A study of selection of phenotypic traits in Pyganodon grandis, Lampsilis siliquoidea, Ligumia nasuta, Elliptio dilatatus, and Elliptio complanatus in Northern Michigan.
Chandran, Sri Ram; Chung, Sterling; Flajole, Emily; Grubb, Christopher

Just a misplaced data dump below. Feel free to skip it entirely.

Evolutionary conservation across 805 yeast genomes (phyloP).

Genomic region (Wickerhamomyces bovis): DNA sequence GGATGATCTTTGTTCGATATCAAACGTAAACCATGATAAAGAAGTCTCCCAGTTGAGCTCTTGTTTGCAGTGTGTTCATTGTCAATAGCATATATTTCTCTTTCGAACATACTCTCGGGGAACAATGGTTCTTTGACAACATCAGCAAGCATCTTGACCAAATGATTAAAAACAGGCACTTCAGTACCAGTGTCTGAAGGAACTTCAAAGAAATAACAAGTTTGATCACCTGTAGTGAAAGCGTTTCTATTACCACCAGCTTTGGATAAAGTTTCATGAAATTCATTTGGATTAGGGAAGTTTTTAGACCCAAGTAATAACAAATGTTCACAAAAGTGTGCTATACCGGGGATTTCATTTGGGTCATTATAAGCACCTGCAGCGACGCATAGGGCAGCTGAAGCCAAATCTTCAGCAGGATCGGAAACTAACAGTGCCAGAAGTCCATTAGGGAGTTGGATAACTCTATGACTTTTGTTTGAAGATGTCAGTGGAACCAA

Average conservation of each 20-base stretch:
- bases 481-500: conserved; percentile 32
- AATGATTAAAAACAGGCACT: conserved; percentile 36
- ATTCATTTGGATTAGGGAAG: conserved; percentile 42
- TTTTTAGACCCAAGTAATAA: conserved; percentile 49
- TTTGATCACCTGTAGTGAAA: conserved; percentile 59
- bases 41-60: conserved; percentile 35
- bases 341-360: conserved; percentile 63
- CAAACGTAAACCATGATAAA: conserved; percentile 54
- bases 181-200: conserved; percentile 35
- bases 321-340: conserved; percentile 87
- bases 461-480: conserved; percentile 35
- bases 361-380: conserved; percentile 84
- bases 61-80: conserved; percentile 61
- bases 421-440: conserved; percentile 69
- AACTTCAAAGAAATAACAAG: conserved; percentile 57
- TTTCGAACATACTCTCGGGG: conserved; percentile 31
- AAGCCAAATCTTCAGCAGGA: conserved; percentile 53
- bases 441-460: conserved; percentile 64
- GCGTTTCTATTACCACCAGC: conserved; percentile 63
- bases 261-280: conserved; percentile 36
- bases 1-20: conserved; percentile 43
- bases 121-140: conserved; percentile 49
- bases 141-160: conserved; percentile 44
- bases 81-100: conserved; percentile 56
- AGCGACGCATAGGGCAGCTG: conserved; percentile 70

AbstractThe adaptationist paradigm leads many scientists to assume natural selection is occurring in all populations without experimental support to back up this asumption. In this study we measured the frequency of phenotypic traits in dead and live clam populations found throughout Cheboygan County, Michigan to look for evidence of phyenotypic selection. Pyganodon grandis, Lampsilis siliquoidea, and Ligumia nasuta were the species found in Douglas Lake. Black River contained Elliptio dilatatus and Elliptio complanatus. We examined three phenotypic traits: length/height ratio (relative length), length/breadth ratio (slenderness) and annual growth rate. Annual growth rate measured growth between the first and fifth year. Ratios were used to avoid an age bias in relative length and slenderness measurements. We looked for evidence of directional, stabilizing, disruptive, or relaxed selection on the phenotypic traits measured and in the absence of those we concluded selection had not occurred. Directional selection favors both extremes of the phenotypic range, enhancing variability in the live population. Relaxed selection favors all traits equally and is signified by a significantly larger variance in the living population. In the study of relative length, slenderness, and growth rate, evidence of all five selection types were seen. The most common selection type appeared to be directional selection favoring a phenotypic extreme of a population. More slender clams were observed in the live Maple Bay L. siliquoidea (t-test: p=.03386), Hook's Pointe L. siliquoidea (t-test; p=.0094), Hook's Pointe P. grandis (t-test: p=.00427) and Hook's Pointe L. nasuta (t-test: p=.00399), and Black River E. complanatus (t-test: p=.00845), and Black River E. dilatatus (t-test: p = 7.6E-8). Shorter relative lengths were observed in the living Maple Bay L. siliquoidea (t-test: p=.00217), Hook's Pointe L. nasuta (t-test:p=.00489), and Black River E. complanatus (t-test: p=.00086). Smaller juvenile growth rates were observed in the living Maple Bay L. siliquoidea (t-test: p=7.55E-6), Maple Bay L. nasuta (t-test: p=.00253), Black River E. complanatus (t-test: p=9.77E-10), and Black River Elliptio dilatatus (t-test: p=3.0E-8). In a comparison between clams sampled from rocky and mucky substrate, the populations from rocky regions displayed no evidence of selection for the growth rate or relative length, while those from the mucky region displayed evidence of favoring the mean growth rate and relative length. Some proposed explanations for the presence or absence of evidence of different forms of selection found are predator size preferences, environmental size constraints of refugia, as well as other abiotic and biotic factors. Genetic drift and the founder effect have not been ruled out as possible explanations of the phenotypic differences observed.
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